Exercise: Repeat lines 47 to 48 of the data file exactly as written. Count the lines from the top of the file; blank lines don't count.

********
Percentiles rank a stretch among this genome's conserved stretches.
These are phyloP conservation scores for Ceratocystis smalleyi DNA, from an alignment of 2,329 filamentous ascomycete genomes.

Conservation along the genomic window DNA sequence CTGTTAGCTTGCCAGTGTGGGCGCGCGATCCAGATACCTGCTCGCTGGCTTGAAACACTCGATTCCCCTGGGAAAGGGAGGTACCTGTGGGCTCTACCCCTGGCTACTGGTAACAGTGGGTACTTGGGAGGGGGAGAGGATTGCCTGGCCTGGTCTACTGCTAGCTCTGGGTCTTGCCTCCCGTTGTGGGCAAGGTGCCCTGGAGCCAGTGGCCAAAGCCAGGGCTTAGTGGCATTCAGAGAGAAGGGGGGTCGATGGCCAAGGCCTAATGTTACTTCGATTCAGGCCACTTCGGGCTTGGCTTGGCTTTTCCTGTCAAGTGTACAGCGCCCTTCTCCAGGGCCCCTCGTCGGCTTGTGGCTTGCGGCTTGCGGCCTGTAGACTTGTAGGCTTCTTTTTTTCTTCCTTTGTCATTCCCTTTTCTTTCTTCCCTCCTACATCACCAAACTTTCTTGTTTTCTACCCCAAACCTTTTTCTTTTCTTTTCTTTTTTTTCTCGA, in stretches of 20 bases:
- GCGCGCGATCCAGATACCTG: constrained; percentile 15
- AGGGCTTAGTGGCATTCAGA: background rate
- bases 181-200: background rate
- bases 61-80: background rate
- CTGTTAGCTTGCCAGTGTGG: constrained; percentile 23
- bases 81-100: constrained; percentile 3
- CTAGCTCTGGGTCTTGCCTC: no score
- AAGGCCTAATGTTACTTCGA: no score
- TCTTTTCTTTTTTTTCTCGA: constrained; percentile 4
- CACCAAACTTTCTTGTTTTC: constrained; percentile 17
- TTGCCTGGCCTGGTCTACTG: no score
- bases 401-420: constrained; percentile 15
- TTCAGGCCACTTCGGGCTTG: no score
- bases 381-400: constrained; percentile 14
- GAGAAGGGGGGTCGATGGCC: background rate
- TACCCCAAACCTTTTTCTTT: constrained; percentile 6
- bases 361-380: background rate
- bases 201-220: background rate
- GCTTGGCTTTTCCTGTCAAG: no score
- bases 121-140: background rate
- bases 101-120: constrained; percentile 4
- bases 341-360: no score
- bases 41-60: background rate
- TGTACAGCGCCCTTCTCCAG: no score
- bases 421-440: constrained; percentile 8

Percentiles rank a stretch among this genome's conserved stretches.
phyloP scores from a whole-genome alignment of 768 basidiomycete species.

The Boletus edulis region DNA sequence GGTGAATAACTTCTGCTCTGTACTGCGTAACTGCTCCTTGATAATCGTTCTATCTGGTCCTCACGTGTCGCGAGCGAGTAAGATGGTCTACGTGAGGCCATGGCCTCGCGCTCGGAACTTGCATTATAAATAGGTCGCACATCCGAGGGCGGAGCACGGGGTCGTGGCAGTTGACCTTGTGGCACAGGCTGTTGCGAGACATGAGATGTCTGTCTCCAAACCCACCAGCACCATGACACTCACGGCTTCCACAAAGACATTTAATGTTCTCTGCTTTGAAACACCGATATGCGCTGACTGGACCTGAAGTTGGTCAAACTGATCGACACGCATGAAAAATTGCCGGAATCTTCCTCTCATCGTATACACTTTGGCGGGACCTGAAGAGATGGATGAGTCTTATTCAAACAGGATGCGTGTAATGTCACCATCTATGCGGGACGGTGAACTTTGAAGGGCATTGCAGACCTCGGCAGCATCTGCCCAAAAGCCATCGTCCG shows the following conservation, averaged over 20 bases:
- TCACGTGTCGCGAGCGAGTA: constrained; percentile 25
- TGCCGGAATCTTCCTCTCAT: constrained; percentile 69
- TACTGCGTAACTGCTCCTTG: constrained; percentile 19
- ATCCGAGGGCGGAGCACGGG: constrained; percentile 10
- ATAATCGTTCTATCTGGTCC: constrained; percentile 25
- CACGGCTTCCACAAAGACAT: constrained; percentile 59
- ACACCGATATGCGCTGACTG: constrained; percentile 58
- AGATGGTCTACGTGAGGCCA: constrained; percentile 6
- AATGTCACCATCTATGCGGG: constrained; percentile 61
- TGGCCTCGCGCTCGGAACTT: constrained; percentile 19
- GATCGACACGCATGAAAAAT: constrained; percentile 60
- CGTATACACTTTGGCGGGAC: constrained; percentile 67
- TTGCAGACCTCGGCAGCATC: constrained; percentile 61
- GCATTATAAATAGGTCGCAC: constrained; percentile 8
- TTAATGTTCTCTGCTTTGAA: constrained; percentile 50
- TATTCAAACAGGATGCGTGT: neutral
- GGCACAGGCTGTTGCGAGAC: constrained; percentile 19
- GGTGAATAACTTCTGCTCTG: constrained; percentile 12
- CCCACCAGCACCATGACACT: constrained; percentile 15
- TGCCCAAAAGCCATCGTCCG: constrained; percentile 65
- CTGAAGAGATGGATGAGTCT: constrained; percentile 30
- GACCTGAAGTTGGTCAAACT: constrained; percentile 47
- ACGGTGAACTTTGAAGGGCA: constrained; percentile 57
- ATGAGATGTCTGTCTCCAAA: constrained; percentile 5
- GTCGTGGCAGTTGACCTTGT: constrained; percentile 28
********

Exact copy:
- TATTCAAACAGGATGCGTGT: neutral
- GGCACAGGCTGTTGCGAGAC: constrained; percentile 19